A viable alternative to the chemotherapeutic treatment of CL is the use of heat. Conventional thermotherapy uses a medical device to expose the surface of the skin lesion to a constant temperature (typically 50 °C), and has recently become the second line treatment in some geographical regions8,9,10. This method has been shown to have greater patient compliance and less adverse systemic effects than the current chemotherapeutic options10,11. However, the limited efficacy on large lesions, the painful procedure, the risk of cross contamination between patients and the need for large doses of localized anesthetic, means this method could be significantly improved10,12. One alternative is to use nanoparticles to controllably generate heat. The localized nature of this method is dictated by the presence of the nanoparticles: heat is only generated where the nanoparticles are present. Studies have been performed using nanoparticle-mediated photothermal therapy against leishmaniasis. These include the use of gold nanoparticles stimulated with microwave radiation13, and gold, silver, zinc, iron and titanium nanoparticles exposed to near infrared radiation14. One thermotherapy method that has not been explored for leishmaniasis is magnetic hyperthermia. This method uses magnetic nanoparticles (MNPs) to produce a localized heating effect when exposed to an alternating magnetic field, and has been reviewed recently15. This technology has been studied as a novel cancer treatment, where the MNPs can increase local tumor temperature to a critical level (~40–45 °C), inducing the death of malignant cells16. It has also shown promise when treating a cutaneous infection of Staphylococcus aureus, a major pathogen that often infects soft tissue wounds17. Magnetic hyperthermia has also been shown to kill Crithidia fasciculata, a non-pathogenic protozoan species18, but to our knowledge, no report of the use of this technology against human-infective protozoan species such as Leishmania spp has been shown. Harnessing heat generated by magnetic hyperthermia to target pathogens is therefore an attractive, non-chemotherapeutic and novel alternative approach to treating CL that could offer a convenient, cost effective solution to the issues associated with conventional thermotherapy.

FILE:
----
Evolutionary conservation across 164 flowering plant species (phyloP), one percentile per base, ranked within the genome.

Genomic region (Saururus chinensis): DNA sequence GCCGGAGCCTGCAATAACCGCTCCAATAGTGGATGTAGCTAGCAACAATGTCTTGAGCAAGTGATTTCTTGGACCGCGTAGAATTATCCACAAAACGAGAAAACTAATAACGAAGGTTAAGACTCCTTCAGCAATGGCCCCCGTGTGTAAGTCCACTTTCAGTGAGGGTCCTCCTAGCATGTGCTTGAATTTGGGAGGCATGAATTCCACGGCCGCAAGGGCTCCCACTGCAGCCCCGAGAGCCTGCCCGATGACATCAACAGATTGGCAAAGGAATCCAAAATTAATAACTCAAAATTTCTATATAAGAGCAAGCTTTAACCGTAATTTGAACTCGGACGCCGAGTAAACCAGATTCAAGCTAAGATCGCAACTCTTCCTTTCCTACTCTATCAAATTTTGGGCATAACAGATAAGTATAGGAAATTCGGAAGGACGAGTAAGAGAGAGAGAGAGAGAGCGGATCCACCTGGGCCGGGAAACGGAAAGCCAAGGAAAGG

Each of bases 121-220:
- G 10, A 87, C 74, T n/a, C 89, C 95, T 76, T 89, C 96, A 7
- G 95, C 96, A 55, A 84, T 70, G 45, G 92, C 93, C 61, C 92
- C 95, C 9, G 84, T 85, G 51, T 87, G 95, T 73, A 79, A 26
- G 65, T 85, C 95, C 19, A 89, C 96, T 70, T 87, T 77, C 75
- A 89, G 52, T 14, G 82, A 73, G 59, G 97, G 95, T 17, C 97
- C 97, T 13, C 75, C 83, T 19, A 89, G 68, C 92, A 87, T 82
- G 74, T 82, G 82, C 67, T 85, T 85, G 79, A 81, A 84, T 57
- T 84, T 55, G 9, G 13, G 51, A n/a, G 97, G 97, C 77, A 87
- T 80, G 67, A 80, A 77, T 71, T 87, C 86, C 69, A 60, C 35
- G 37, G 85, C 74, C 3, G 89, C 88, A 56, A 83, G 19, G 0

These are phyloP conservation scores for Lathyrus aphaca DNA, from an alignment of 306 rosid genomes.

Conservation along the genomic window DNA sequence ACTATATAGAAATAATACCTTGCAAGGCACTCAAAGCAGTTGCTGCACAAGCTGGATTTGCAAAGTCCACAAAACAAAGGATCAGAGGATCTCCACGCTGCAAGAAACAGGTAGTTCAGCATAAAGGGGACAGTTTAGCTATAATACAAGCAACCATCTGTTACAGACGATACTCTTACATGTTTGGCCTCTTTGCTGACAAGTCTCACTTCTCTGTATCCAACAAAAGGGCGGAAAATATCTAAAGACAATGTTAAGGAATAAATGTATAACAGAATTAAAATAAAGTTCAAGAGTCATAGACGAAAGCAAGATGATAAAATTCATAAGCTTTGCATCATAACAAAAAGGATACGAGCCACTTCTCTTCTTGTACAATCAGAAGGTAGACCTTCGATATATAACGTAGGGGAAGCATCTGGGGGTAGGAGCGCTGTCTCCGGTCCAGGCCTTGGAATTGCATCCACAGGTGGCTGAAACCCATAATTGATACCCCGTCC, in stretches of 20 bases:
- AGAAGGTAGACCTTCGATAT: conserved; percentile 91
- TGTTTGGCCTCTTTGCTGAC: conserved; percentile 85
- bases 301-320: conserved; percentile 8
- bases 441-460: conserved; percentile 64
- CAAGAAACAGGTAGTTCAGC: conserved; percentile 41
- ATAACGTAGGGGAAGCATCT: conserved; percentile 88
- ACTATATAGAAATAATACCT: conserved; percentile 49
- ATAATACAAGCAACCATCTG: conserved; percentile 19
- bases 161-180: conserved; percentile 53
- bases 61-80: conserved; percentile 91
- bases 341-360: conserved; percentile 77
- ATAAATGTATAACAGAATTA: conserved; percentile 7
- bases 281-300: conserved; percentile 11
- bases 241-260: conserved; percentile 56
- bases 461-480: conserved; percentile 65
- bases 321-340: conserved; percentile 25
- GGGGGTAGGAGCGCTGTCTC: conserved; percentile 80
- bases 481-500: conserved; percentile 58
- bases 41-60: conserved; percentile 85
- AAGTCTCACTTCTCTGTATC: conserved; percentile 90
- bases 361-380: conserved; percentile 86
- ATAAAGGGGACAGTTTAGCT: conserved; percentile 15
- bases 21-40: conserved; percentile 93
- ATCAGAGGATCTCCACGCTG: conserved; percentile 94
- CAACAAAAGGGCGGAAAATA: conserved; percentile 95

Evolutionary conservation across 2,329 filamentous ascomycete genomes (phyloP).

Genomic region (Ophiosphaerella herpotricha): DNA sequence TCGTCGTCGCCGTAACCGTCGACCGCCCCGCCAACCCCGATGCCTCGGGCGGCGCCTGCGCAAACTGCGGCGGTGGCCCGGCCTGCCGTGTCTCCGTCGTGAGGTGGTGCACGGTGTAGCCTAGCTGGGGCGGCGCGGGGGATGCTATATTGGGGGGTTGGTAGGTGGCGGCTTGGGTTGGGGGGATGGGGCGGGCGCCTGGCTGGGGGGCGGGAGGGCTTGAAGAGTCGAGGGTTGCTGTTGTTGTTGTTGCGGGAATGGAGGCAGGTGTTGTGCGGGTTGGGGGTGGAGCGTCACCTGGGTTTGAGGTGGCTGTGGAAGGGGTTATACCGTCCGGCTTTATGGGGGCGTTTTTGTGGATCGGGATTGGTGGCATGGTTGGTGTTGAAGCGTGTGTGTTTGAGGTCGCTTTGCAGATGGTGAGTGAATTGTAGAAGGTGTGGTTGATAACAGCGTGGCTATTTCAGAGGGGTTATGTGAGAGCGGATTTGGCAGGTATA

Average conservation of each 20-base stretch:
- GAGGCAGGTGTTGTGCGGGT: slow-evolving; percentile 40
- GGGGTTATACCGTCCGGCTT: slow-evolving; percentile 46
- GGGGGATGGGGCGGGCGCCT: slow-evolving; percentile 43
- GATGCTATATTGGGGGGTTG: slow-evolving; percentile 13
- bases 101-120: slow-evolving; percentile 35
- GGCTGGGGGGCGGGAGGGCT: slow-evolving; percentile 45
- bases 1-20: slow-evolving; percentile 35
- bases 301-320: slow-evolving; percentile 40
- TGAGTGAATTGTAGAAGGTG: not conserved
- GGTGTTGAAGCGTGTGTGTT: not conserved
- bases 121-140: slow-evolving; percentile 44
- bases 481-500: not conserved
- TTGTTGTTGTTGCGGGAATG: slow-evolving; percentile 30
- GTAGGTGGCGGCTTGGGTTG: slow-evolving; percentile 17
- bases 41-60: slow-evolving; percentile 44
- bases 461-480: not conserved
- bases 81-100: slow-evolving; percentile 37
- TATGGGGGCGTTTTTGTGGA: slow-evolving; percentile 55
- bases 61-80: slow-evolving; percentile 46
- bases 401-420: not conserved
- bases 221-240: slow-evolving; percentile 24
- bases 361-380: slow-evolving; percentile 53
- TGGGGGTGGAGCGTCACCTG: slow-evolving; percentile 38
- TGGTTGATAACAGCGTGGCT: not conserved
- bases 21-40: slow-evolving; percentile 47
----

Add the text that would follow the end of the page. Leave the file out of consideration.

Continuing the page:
The aim of this study was to assess whether magnetic hyperthermia has the potential to target the host-infective stage of this parasitic disease. We used L. mexicana axenic amastigotes in this work as they are the simplest system available, and allowed us to directly analyze the effect of magnetic hyperthermia on the amastigote. By targeting the human infective form, we show that magnetic hyperthermia kills the axenic amastigotes in a heat-dependent manner.

Results and Discussion

This work uses iron oxide MNPs to target axenic amastigotes in vitro (Fig. 1). Iron oxide nanoparticles have been used extensively in biomedical applications, with some particle types already approved by both the EU and FDA for use as either contrast agents or iron replacement therapies19. Iron oxide nanoparticles used in these settings are typically coated with hydrophilic ligands to provide stability in aqueous environments and improve biocompatibility. We initially coated magnetite MNPs with citric acid to produce stable, colloidal suspensions in water20,21. These MNPs have been characterized in previous studies20,22, but size, shape and stability were confirmed by dynamic light scattering (DLS) and transmission electron microscopy (TEM) (Table 1 and Fig. 2a). Prior to any cell based analysis, fetal bovine serum (FBS) was added to the colloidal MNP suspension (at a final concentration of 10%) and the solution was sonicated. This prevented the MNPs from precipitating out of solution when added to the cell media23,24. The FBS appears to coat the MNPs, nearly doubling their hydrodynamic radius (Table 1). This may correspond to a protein corona formed by serum proteins associating with the nanoparticle surface, which has been previously reported in the literature22,23,24.

Table 1 Properties of the citric acid coated MNPs, measured by dynamic light scattering.
Figure 2
Figure 2